ocrm-sea grant beach summit 1 29 07

ocrm-sea grant beach summit 1 29 07 - SCDHEC/OCRM-SC Sea...

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SCDHEC/OCRM-SC Sea Grant Beachfront Management Summit Draft Meeting Notes January 8, 2007 Notes from each presentation are followed by excerpts from the panel discussion, and finally “summary recommendations” taken from the Summit. Please review and provide any edits or additions through “tracked changes.” I. Panel Presentations SC’s Changing Shoreline Guest Panelist: Paul Gayes, Coastal Carolina University 1. What is driving shoreline change? Sea level rise Sediment supply Storm and coastal processes Manipulations of systems 2. Nature of change Cyclical (i.e. inlet bypassing) Chronic (long term) Episodic (i.e. storm event) 3. Shoreline Migration v. Coastal Erosion Erosion is a natural process, not caused by development. Erosion is complicated when interrupted by development 4. Options to deal with erosion: Retreat Defend (examples: large scale manipulation, groins, seawalls) Delay (beach renourishment - where SC is today) 5. Beach Renourishment Using renourishment as midterm solution Folly Beach example - success by most indicators, sand volumes lasting longer than projected (half of sand placed remained after 13 years, only localized hot spots, structures at risk) SC has a retreat policy (on the books) but is delaying it with renourishment Limited sand resources but increasing development 6. How long is midterm? Indefinitely in some places but not all. Other factors: sea level rise (flooding at high tide will be more frequent with another foot increase in 60-100 years), will create drainage and water quality issues, little protection against big storm events.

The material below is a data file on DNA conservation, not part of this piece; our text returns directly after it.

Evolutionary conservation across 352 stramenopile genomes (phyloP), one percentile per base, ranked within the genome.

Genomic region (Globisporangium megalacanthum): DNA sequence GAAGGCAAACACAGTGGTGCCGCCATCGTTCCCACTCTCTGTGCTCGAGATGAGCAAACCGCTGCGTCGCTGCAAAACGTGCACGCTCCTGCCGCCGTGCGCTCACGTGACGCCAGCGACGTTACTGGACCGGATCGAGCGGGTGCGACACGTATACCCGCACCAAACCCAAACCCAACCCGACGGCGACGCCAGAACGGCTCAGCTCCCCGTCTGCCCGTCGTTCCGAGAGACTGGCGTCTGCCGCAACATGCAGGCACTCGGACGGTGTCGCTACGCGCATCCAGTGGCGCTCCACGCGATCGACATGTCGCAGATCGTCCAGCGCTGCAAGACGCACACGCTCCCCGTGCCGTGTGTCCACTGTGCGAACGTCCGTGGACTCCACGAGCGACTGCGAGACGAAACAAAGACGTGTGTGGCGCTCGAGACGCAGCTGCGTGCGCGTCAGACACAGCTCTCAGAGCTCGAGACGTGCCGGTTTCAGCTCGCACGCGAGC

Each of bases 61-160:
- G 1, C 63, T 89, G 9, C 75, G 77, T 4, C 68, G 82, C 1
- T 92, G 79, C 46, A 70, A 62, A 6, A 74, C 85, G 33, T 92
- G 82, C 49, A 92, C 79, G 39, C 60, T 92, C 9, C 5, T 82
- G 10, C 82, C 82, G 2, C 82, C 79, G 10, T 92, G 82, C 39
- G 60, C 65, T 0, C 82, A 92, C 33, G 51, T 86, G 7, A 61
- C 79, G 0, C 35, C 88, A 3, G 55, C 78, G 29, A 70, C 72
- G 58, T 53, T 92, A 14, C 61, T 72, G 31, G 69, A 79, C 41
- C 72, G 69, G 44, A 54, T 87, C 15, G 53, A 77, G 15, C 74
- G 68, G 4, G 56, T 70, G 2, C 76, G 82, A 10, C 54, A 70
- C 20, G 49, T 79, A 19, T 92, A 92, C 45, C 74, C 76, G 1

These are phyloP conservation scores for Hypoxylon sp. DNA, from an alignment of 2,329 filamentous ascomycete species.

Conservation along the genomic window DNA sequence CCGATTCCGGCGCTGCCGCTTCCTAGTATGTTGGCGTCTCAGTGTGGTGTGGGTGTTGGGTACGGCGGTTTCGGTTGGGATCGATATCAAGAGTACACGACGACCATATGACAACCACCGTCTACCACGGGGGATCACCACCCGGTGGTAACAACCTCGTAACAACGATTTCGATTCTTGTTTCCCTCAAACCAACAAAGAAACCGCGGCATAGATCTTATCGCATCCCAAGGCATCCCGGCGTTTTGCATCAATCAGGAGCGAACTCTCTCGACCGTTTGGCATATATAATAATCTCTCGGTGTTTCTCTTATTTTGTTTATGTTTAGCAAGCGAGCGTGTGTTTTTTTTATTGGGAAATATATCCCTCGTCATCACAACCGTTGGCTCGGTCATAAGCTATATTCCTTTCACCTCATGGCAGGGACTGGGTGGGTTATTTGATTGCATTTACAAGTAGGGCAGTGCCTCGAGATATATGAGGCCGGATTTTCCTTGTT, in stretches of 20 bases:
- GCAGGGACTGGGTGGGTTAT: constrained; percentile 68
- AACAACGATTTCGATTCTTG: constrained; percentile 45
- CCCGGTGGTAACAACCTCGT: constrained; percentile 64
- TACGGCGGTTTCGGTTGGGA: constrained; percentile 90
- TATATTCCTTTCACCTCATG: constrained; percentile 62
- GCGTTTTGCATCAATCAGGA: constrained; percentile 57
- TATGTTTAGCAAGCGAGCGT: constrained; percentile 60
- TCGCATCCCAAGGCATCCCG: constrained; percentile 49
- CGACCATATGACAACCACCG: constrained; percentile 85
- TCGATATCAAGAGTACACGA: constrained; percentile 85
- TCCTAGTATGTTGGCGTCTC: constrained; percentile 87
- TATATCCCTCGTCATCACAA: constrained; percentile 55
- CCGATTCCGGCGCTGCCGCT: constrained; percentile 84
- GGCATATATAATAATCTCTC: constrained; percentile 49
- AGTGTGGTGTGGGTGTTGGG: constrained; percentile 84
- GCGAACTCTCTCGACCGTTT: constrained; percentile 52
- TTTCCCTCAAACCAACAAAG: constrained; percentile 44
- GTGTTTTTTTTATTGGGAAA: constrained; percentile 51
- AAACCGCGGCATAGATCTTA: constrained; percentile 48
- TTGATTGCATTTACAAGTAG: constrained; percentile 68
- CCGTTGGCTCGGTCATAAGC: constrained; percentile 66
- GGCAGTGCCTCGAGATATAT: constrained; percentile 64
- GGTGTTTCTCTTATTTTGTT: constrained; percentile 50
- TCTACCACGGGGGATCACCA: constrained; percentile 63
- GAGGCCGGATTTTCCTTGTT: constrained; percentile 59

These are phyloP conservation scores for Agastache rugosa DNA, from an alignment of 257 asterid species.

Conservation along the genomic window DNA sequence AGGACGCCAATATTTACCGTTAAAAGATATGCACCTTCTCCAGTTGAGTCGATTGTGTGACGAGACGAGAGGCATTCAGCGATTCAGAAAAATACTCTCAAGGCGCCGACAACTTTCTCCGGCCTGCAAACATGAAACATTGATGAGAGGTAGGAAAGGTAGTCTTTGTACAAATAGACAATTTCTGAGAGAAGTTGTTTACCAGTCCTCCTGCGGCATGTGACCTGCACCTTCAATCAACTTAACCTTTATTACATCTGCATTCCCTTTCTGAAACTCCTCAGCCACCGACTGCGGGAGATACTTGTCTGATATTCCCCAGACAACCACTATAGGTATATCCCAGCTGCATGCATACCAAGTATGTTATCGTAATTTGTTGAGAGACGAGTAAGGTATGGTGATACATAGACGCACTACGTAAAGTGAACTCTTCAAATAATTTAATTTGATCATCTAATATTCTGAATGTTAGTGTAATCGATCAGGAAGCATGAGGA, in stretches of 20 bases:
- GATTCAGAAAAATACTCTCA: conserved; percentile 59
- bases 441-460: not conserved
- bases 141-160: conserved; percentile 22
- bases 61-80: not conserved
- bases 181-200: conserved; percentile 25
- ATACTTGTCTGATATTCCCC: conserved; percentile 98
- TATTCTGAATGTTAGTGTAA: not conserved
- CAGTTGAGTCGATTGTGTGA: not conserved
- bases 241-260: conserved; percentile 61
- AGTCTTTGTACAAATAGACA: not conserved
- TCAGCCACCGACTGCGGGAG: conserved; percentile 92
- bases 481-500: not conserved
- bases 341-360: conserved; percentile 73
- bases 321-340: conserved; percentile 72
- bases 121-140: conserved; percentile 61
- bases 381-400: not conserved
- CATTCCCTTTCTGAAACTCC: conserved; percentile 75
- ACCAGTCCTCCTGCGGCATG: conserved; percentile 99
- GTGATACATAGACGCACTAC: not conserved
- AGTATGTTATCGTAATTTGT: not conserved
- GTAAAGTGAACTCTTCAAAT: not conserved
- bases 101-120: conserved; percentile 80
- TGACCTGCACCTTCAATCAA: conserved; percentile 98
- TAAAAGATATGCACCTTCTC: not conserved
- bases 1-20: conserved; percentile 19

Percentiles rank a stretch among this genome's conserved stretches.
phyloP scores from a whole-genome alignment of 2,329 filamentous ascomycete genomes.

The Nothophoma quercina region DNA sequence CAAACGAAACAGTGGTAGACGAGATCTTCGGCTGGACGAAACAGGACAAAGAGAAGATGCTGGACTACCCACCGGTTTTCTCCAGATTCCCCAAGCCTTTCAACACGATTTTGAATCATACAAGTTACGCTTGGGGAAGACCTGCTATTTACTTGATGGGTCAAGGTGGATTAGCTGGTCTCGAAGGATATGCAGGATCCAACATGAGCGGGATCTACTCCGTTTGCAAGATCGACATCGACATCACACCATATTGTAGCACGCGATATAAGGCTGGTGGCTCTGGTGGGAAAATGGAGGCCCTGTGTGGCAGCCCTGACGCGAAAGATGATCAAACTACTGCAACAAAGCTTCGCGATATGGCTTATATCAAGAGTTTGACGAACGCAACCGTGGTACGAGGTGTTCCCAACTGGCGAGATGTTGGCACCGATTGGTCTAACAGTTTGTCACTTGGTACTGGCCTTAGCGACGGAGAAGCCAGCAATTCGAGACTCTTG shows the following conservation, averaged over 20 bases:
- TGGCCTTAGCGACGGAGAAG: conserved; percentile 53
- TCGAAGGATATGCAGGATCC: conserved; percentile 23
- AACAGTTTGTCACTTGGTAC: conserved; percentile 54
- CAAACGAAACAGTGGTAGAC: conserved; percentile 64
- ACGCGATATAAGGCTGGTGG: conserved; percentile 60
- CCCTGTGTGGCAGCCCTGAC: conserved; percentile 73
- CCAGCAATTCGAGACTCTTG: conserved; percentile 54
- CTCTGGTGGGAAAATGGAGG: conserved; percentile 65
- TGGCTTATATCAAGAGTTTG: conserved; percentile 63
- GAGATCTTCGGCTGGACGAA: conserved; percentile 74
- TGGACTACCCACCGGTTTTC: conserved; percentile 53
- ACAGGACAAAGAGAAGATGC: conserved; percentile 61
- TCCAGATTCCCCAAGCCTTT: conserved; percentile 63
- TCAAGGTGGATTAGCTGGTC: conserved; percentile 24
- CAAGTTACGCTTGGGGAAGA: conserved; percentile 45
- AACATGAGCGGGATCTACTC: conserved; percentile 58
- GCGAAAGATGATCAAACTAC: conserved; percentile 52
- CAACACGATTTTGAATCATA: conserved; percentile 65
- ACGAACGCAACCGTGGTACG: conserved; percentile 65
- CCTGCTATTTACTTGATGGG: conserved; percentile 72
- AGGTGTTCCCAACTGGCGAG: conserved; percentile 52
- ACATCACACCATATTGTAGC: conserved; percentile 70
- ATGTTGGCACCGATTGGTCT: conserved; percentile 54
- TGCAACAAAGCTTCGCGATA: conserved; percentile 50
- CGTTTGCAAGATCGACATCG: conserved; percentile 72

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7. Long Term More focus has been on shoreline rather than entire system, and system is dynamic Solutions only address portions of system Environmental Impacts of Shoreline Changes Guest Panelist: Bob Van Dolah, SCDNR (write out) Concerns - Changes in beach characteristics due to renourishment projects 1. Direct impacts on the beach (duration of effects) Invertebrate community, Turtle nesting, Bird populations, Duration of effects 2. Changes in borrow area characteristics Impacts to bottom invertebrates, impacts to fish and invertebrate predators, alteration of sediment characteristics, duration of effects 3. Indirect impacts a. Nearshore zone impacts Infaunal invertebrate community in surf zone, impacts to fish and crustaceans, possible burial of nearshore hard bottom habitats (Grand Strand area) b. Effects on Inlet Dynamics Shoaling of inlets, changes in inlet stability Studies A series of studies have been conducted over the years. Bob conducted a summary of these projects in 1995 as part of the BERM Monitoring Program for the National Research Council Review. SCDNR is conducting a SE MetaAnalysis BACI Review (in progress @ DNR, contact
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ocrm-sea grant beach summit 1 29 07 - SCDHEC/OCRM-SC Sea...

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